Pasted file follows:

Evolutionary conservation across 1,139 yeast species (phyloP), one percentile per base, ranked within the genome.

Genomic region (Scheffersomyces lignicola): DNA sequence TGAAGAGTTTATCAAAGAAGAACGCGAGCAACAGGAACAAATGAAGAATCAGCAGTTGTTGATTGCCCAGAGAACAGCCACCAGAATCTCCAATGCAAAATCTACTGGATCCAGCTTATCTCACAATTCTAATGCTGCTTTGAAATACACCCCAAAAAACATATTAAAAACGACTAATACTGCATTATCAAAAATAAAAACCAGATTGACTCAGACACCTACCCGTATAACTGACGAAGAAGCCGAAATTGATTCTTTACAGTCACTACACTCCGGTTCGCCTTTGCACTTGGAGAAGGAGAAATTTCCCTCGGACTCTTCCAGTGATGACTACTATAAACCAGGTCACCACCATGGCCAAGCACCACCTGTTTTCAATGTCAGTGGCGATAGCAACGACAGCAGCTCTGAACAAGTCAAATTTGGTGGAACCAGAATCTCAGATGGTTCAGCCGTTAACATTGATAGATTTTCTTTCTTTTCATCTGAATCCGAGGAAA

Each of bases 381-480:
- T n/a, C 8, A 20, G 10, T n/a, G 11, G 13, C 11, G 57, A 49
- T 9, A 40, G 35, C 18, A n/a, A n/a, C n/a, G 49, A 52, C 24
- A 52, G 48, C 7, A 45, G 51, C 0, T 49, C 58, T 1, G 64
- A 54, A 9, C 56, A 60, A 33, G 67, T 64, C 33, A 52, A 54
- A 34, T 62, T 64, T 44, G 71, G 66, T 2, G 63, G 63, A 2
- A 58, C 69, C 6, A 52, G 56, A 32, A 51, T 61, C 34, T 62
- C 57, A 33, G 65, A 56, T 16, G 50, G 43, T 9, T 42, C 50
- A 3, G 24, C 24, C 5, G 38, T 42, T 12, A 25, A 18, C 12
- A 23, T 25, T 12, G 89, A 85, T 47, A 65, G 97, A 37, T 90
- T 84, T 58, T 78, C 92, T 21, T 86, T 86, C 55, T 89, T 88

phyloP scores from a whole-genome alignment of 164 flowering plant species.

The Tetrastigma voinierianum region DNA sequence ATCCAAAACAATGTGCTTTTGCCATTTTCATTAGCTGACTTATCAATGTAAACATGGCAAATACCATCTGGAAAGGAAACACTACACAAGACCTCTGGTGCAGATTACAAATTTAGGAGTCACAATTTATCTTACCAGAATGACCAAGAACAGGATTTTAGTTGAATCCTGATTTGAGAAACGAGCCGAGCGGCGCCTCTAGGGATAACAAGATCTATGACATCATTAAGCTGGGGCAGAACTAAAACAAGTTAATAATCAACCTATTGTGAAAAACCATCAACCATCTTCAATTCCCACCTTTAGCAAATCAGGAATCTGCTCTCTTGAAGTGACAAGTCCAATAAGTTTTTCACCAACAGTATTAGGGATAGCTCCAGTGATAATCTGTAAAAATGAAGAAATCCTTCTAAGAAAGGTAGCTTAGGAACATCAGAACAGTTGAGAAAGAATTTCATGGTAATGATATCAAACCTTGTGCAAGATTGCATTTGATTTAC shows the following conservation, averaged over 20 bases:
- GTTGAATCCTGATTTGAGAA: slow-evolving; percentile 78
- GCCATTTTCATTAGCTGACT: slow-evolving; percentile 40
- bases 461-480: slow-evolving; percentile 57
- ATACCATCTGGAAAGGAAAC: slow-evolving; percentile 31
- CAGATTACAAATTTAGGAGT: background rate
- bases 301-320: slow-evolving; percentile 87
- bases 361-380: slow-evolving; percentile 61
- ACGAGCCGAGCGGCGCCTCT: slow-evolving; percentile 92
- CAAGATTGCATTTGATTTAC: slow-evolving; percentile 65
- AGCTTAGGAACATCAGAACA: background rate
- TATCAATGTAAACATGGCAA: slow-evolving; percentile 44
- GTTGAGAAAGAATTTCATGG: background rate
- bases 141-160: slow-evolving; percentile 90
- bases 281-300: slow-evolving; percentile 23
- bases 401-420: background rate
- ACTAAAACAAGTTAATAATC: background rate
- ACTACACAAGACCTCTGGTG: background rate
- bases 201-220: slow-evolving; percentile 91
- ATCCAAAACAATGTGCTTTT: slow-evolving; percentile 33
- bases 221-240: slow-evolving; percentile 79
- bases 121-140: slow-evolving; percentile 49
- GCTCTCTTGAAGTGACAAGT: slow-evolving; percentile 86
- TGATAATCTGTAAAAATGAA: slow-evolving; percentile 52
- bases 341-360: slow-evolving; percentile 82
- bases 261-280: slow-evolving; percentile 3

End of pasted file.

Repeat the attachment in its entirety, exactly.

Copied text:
Evolutionary conservation across 1,139 yeast species (phyloP), one percentile per base, ranked within the genome.

Genomic region (Scheffersomyces lignicola): DNA sequence TGAAGAGTTTATCAAAGAAGAACGCGAGCAACAGGAACAAATGAAGAATCAGCAGTTGTTGATTGCCCAGAGAACAGCCACCAGAATCTCCAATGCAAAATCTACTGGATCCAGCTTATCTCACAATTCTAATGCTGCTTTGAAATACACCCCAAAAAACATATTAAAAACGACTAATACTGCATTATCAAAAATAAAAACCAGATTGACTCAGACACCTACCCGTATAACTGACGAAGAAGCCGAAATTGATTCTTTACAGTCACTACACTCCGGTTCGCCTTTGCACTTGGAGAAGGAGAAATTTCCCTCGGACTCTTCCAGTGATGACTACTATAAACCAGGTCACCACCATGGCCAAGCACCACCTGTTTTCAATGTCAGTGGCGATAGCAACGACAGCAGCTCTGAACAAGTCAAATTTGGTGGAACCAGAATCTCAGATGGTTCAGCCGTTAACATTGATAGATTTTCTTTCTTTTCATCTGAATCCGAGGAAA

Each of bases 381-480:
- T n/a, C 8, A 20, G 10, T n/a, G 11, G 13, C 11, G 57, A 49
- T 9, A 40, G 35, C 18, A n/a, A n/a, C n/a, G 49, A 52, C 24
- A 52, G 48, C 7, A 45, G 51, C 0, T 49, C 58, T 1, G 64
- A 54, A 9, C 56, A 60, A 33, G 67, T 64, C 33, A 52, A 54
- A 34, T 62, T 64, T 44, G 71, G 66, T 2, G 63, G 63, A 2
- A 58, C 69, C 6, A 52, G 56, A 32, A 51, T 61, C 34, T 62
- C 57, A 33, G 65, A 56, T 16, G 50, G 43, T 9, T 42, C 50
- A 3, G 24, C 24, C 5, G 38, T 42, T 12, A 25, A 18, C 12
- A 23, T 25, T 12, G 89, A 85, T 47, A 65, G 97, A 37, T 90
- T 84, T 58, T 78, C 92, T 21, T 86, T 86, C 55, T 89, T 88

phyloP scores from a whole-genome alignment of 164 flowering plant species.

The Tetrastigma voinierianum region DNA sequence ATCCAAAACAATGTGCTTTTGCCATTTTCATTAGCTGACTTATCAATGTAAACATGGCAAATACCATCTGGAAAGGAAACACTACACAAGACCTCTGGTGCAGATTACAAATTTAGGAGTCACAATTTATCTTACCAGAATGACCAAGAACAGGATTTTAGTTGAATCCTGATTTGAGAAACGAGCCGAGCGGCGCCTCTAGGGATAACAAGATCTATGACATCATTAAGCTGGGGCAGAACTAAAACAAGTTAATAATCAACCTATTGTGAAAAACCATCAACCATCTTCAATTCCCACCTTTAGCAAATCAGGAATCTGCTCTCTTGAAGTGACAAGTCCAATAAGTTTTTCACCAACAGTATTAGGGATAGCTCCAGTGATAATCTGTAAAAATGAAGAAATCCTTCTAAGAAAGGTAGCTTAGGAACATCAGAACAGTTGAGAAAGAATTTCATGGTAATGATATCAAACCTTGTGCAAGATTGCATTTGATTTAC shows the following conservation, averaged over 20 bases:
- GTTGAATCCTGATTTGAGAA: slow-evolving; percentile 78
- GCCATTTTCATTAGCTGACT: slow-evolving; percentile 40
- bases 461-480: slow-evolving; percentile 57
- ATACCATCTGGAAAGGAAAC: slow-evolving; percentile 31
- CAGATTACAAATTTAGGAGT: background rate
- bases 301-320: slow-evolving; percentile 87
- bases 361-380: slow-evolving; percentile 61
- ACGAGCCGAGCGGCGCCTCT: slow-evolving; percentile 92
- CAAGATTGCATTTGATTTAC: slow-evolving; percentile 65
- AGCTTAGGAACATCAGAACA: background rate
- TATCAATGTAAACATGGCAA: slow-evolving; percentile 44
- GTTGAGAAAGAATTTCATGG: background rate
- bases 141-160: slow-evolving; percentile 90
- bases 281-300: slow-evolving; percentile 23
- bases 401-420: background rate
- ACTAAAACAAGTTAATAATC: background rate
- ACTACACAAGACCTCTGGTG: background rate
- bases 201-220: slow-evolving; percentile 91
- ATCCAAAACAATGTGCTTTT: slow-evolving; percentile 33
- bases 221-240: slow-evolving; percentile 79
- bases 121-140: slow-evolving; percentile 49
- GCTCTCTTGAAGTGACAAGT: slow-evolving; percentile 86
- TGATAATCTGTAAAAATGAA: slow-evolving; percentile 52
- bases 341-360: slow-evolving; percentile 82
- bases 261-280: slow-evolving; percentile 3